Middle Eastern Vegetable Mini Pots

And Reflections on Ciya Sofrasi, Istanbul

The other night, I did not make toast at 3am. That would be bonkers.

No, I sliced 2 pieces of Turkish bread, covered them in butter and pan fried them, in the still of the night, VH1 playing in the background. I hadn’t eaten a proper meal in three days – bananas, a meal replacement shake, water, strawberries. Not the start of some odd but hopeful diet, but the wreck of feeling horribly under the weather. Very unlike me *not* to eat.

But when I did eat, picking up the hot, crisp bread from the pan with my fingers, licking off the salty butter and devouring the way-too-late-to-be-good feast, standing up in my blue fleecy gown, I felt great. Butter and bread really does make the world go around – Ms Julia, you were right.

I have been thinking a lot about Istanbul recently and our visit there in June. A week before last we went to a local Turkish restaurant with a visiting cousin, it’s a restaurant that has been in Cape Town for well over 30 years and a firm family favourite. It reminds me a lot of one of my most special eating places in Istanbul- Ciya Sofrasi, a twenty minute ferry ride from to the Asian side.

There is none of the glory of elaborate mosques, gold emblazoned shop fronts and throngs of people on this side, but if not for the views of the mainland while on the ferry then go for a taste of authentic dishes from around Turkey. I would not rate it high on service, but we had a lovely conversation with the manager and were rewarded handsomely in smiles by the chef as we asked for a tray of small plates to be filled with as many of the mains of the day as possible.

 

At the local Turkish spot in Cape Town, we were stunned to find one unassuming dish wow all of us, and even more so that it was a vegetarian number. Note, I was in the company of three carnivores.

This is my interpretation of the layered onion, courgette and tomato dish. It has earthy toasted cumin seeds, musky cardamom, saffron and a hint of paprika. Their’s included heavenly sliced, fried potatoes. And right there is a perfect variation for you to make this dish much more indulgent.

Afiyet olsun! (which is Turkish for Bon Appetit!)

With a vendor at Kadıköy Market, Asian Side Istanbul – he sold best cerignola style olives

Ingredients

For the tomato sauce

8 large tomatoes, skinned  * place in boiling water, score and remove skins when cool*

1/2 medium onion, diced

2 bay leaves

1 T olive oil

6-7 strands saffron

3/4 t sugar

salt to taste

For the courgettes

10 small courgettes (and patty pans, mixed), sliced in disks

2 T Olive oil

1 T butter

3 cardamom pods, crushed

1/2 t paprika

salt, to taste

For the caramelised onions

2 large onions, cut in half and sliced thinly

1 t cumin seeds

2-3 T sugar (depending on preference)

salt, to taste

1 x 440 g can Butter beans, rinsed, drained and lightly salted

4 T butter

 

Method

Once the skins are removed, chop the tomatoes into roughly 2 cm cubes.

Heat oil on medium in saucepan, add onions and bay leaves and fry, stirring onions occasionally until they are soft and translucent.

Add tomatoes and cook for 6-7 minutes, stirring.

Add sugar, saffron and salt and cook until the tomatoes break down and a thick sauce forms. Use a wooden spoon to help to smash and flatten them.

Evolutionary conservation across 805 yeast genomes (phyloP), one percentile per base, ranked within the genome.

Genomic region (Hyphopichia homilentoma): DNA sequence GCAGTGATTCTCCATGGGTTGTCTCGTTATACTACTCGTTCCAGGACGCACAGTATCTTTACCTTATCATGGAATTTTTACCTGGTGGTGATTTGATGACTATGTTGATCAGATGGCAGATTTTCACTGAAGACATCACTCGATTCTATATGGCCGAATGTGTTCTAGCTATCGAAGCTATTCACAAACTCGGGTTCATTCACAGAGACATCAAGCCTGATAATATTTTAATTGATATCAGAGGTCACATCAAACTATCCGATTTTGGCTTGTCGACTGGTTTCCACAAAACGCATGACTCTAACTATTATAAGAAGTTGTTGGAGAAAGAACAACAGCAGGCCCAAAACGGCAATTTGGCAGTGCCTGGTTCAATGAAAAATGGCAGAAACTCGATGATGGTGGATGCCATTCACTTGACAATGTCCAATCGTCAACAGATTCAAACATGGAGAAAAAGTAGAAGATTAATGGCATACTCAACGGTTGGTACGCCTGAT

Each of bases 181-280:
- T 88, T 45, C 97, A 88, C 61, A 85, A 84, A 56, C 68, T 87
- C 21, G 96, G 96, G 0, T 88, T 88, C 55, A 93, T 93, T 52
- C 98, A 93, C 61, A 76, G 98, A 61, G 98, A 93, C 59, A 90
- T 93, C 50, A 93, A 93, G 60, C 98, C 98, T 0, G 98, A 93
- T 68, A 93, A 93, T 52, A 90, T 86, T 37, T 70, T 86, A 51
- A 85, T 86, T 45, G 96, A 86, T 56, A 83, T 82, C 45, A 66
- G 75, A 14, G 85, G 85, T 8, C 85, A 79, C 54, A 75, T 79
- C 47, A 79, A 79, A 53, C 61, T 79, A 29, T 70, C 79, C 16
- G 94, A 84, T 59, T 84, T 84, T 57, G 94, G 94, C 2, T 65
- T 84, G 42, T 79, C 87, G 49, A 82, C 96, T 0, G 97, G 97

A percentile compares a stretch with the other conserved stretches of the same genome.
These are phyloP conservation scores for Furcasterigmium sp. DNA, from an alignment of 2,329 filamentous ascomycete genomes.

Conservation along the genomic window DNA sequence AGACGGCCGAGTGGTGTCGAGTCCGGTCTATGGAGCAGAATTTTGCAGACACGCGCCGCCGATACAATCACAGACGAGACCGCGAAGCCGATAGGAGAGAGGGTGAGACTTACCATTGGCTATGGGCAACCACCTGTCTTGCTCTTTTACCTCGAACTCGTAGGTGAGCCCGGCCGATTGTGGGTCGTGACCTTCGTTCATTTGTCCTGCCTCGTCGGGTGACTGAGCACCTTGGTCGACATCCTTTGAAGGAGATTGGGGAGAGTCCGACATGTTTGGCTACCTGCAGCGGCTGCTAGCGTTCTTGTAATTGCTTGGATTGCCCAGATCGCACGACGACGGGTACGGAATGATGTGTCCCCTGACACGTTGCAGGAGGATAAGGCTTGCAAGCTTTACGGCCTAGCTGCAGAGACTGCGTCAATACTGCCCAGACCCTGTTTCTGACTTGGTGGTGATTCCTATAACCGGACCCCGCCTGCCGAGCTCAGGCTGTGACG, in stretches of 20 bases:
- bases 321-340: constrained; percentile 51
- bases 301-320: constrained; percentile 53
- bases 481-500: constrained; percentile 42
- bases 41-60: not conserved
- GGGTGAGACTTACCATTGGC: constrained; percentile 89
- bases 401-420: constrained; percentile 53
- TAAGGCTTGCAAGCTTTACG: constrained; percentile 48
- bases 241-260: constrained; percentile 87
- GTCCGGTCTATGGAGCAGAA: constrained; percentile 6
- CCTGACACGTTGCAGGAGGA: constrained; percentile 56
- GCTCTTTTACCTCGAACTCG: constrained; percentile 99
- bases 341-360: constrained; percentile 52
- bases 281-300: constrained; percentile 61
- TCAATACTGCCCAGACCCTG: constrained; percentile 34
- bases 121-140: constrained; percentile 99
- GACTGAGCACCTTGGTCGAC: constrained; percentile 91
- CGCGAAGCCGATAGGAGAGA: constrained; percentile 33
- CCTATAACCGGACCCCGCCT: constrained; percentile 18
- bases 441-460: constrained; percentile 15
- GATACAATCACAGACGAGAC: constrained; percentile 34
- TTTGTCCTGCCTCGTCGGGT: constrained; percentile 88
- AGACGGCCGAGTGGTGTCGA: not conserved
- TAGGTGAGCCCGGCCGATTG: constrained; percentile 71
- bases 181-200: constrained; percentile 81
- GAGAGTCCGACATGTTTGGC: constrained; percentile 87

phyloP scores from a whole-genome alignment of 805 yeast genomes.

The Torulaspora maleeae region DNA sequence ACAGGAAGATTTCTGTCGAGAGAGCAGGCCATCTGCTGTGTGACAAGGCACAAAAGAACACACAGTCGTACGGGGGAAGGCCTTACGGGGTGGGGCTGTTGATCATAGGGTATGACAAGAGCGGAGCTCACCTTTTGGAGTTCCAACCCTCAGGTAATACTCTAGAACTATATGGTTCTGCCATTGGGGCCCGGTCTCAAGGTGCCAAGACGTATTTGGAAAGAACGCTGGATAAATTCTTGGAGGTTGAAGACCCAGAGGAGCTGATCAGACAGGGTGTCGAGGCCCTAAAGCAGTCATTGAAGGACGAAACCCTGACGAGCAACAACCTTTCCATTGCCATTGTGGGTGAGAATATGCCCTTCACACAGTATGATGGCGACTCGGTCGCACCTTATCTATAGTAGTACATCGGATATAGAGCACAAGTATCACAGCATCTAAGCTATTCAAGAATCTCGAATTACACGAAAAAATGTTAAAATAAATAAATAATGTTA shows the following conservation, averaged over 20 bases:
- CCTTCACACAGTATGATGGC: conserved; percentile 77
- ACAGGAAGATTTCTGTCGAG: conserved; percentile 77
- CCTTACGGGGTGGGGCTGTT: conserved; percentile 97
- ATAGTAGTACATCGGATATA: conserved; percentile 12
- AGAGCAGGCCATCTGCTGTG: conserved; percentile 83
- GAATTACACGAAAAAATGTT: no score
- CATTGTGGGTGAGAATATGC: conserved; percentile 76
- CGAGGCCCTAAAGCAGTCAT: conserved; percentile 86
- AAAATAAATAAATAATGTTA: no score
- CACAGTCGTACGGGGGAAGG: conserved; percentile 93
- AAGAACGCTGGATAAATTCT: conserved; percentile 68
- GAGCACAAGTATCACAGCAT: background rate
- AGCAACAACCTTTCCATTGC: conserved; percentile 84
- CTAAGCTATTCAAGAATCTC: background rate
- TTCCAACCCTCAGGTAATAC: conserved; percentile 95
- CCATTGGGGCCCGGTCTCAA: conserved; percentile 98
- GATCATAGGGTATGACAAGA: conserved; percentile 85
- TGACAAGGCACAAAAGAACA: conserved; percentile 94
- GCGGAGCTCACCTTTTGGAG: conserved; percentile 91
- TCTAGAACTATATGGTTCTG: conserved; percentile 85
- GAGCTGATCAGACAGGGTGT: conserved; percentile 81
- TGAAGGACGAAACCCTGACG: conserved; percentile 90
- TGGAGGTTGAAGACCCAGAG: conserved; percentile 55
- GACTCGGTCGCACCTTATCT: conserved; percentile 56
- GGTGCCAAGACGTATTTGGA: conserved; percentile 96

Adjust seasoning as needed.

In a non-stick saucepan, add oil  and butter on medium heat. When butter starts to melt and sizzle add courgettes and cardamom. Stir and add paprika salt,  mixing well to coat.

Lower heat and cook until they soften  – 4-5 minutes and set aside.

In same non stick sauce pan (wipe down), add oil and fry onions on medium heat. Keep stirring.

After 2-3 minutes, add cumin seeds and cook for another 2 minutes, stirring.

Add sugar and salt and cook until sugar has dissolved and onions start to brown. Set aside.

Preheat oven to 180 degrees Celsius and grease 4 small cocottes or a one suitably sized oven proof dish.

Add layer of onions to bottom, followed by courgette, beans and tomato sauce. Repeat and end with a tablespoon of butter for each cocotte and tomato sauce at top.

Bake with lids on or covered with foil and a little gash in the centre for 20 minutes, leave in oven until ready to serve.

Serve hot as is or with flat breads and a minty yoghurt salad.

Some images from Istanbul

Jelle enjoying the ferry ride to Asian side, Istanbul

 

Views of the European side from the ferry, Istanbul

 

Vegetables at the Market, Asian side

 

Exploring the Market

Discovering the local honey in Istanbul – yum, in a word

 

Ciya Sofrasi

Guneslibahce Sokak 43 | Kadikoy, Istanbul, Turkey
(216) 330 31 90

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By | 2017-04-10T15:11:42+00:00 September 14th, 2012|Europe, Food, Food & Travel, Recipes, Restaurants, Soups & Stews, Travel in Europe|3 Comments

3 Comments

  1. Simone September 16, 2012 at 8:23 am - Reply

    Its been a while since we last been to Istanbul but I love that city. It’s beautiful and close and yet so different from all that we know here. Love that shot of you and that vendor at the market! So glamourishly you…;) the dish looks pretty good too!

    • Ishay September 16, 2012 at 11:32 pm - Reply

      Hi Simone. Isn’t it just a glorious place? Thank you dear, what a lovely man too – eager for a pic with me.

  2. Jeanne @ CookSister! September 27, 2012 at 1:43 pm - Reply

    Lovely pics that make me want to visit! Sorry to hear you have been under the weather but yes, hot buttered toast makes everything better!

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